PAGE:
Red Hat Enterprise Linux 5 Desktop, Red Hat’s latest desktop product, is a distribution making its bid for the enterprise corporate desktop. For systems administrators who need a corporate Linux desktop with 24/7 support this is a solid solution. However, the home user might feel a bit out of place. After all, a home user typically doesn’t need Red Hat Network (RHN) and its ability to quickly deploy updates to hundreds of machines. Also, a new home user may not be able to answer some of the questions that Red Hat’s installer might ask them.
All of this isn’t to say that Red Hat should be completely avoided if you are a home user. Red Hat Linux 5 Desktop provides a solid desktop experience and if you do require professional support, Red Hat is a great way to go. The desktop itself is reasonably simple and clean, and while the package manager does have some weak points, it also is easy to use. All in all, Red Hat will provide you with a solid average Linux desktop experience.
Price to Value (2 out of 5)
If you are a home user that insists on software support then Red Hat Linux 5 Desktop is a desktop that will certainly provide the excellent support you require so you don’t have to dig through wikis and online FAQs to find out how to set up your printer.
The cost of Red Hat Linux 5 Desktop seems pretty steep to get a home desktop that you could essentially get from Fedora for free. The extra registration and other anti-piracy hoops you have to jump through end up adding extra hassle that isn’t worth it if you don’t require official software support.
Package Management (2 out of 5)
Package management on Red Hat is done via the Red Hat Network, a service that makes it easy to see necessary updates and deploy them to large numbers of servers. For individual desktops however, updates and overall package management seem to go at a snail’s pace. The add/remove software program also has incredibly large categories that make it more difficult to drill down and see what specific applications are available without looking at every single package in an alphabetic list.
Installation & Setup (3 out of 5)
Red Hat Linux 5 Desktop installs smoothly. One thing about a Red Hat install is that the installer is consistent. If you have ever installed Red Hat in the past you should be well-equipped to complete this one.
Red Hat has had a similar installer for some time, and Red Hat Linux 5 Desktop is no exception. Like its cousin Fedora, this installer seems to expect the user to answer far more questions than seem necessary on other distributions. It certainly seems that they are aiming for the enterprise desktop, where systems administrators ultimately run through an install once, and then create images or kickstart configuration files for subsequent machines. It would be nice if you could have a better idea what ISOs you needed for the default desktop install in advance so you didn’t need to download them all.
User Interface (4 out of 5)
Red Hat Linux 5 Desktop sticks with the Gnome desktop environment, which automatically adds a certain simplicity and ease of use to the user interface. Red Hat also makes a point to name applications according to their function since you may not know that “Pidgin” is an instant messenger client but “Internet Messenger” reduces confusion.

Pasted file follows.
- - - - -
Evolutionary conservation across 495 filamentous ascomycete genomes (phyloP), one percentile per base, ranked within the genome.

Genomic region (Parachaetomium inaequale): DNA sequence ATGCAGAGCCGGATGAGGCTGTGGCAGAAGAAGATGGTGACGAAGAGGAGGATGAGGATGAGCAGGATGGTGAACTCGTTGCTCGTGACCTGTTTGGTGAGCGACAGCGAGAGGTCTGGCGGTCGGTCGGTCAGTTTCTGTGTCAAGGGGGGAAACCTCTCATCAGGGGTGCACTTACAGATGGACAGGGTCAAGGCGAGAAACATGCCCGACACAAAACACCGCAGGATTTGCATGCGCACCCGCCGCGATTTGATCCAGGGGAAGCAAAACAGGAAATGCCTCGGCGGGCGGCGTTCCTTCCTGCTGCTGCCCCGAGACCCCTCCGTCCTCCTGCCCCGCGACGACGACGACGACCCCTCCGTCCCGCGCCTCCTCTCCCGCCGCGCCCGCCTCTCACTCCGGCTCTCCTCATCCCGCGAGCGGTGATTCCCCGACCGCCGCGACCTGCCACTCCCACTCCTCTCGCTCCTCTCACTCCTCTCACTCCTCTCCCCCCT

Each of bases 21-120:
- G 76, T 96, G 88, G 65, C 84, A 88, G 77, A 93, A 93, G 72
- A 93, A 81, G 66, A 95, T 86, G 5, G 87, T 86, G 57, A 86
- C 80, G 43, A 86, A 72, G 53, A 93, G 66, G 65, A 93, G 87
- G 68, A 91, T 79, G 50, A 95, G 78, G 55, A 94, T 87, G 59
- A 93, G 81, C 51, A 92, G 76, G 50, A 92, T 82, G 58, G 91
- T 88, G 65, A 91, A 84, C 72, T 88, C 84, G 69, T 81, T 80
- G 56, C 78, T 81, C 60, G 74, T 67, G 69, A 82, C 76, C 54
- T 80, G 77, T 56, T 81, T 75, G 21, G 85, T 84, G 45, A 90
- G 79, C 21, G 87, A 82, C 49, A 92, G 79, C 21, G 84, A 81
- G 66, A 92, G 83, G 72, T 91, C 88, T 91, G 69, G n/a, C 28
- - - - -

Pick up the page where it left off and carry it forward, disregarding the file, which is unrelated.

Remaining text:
The configuration menus can seem to get a bit cluttered. It might be nice to find a way to categorize them differently.
Security & Privacy (5 out of 5)
Red Hat Linux 5 Desktop by default includes SELinux, a NSA-created suite of software that greatly adds to a system’s security. In addition Red Hat includes a firewall that is on by default and makes it easy to add extra rules if necessary. Red Hat requires passwords (such as when new software is installed) but does so in an unobtrusive way. An applet on the taskbar will alert you whenever there are any security updates, and Red Hat also automatically sends email advisories to they email you registered with them so you can keep on top of any security alerts.
While SELinux does greatly increase a system’s security, sometimes the restrictions on a system can cause headaches, particularly to new users.
It’s difficult to recommend changes in features since one can see how well many of these design decisions fit in a corporate desktop. I think that the split of Red Hat and Fedora provides both the corporate and the home user an alternative that meets their needs.
While Red Hat Linux 5 Desktop is a very capable desktop aimed squarely at the enterprise, on the home desktop it seems to fall a bit flat. I would advise users who are interested in Red Hat to investigate Fedora first. Fedora provides much the same desktop experience for free, only with a number of more up-to-date improvements that would provide better overall experience for the home user. I can see why Red Hat ultimately made the decision to form the Fedora community to serve the needs of the home user as it gave them the freedom to maintain a more stable, clean desktop more suitable for corporate needs.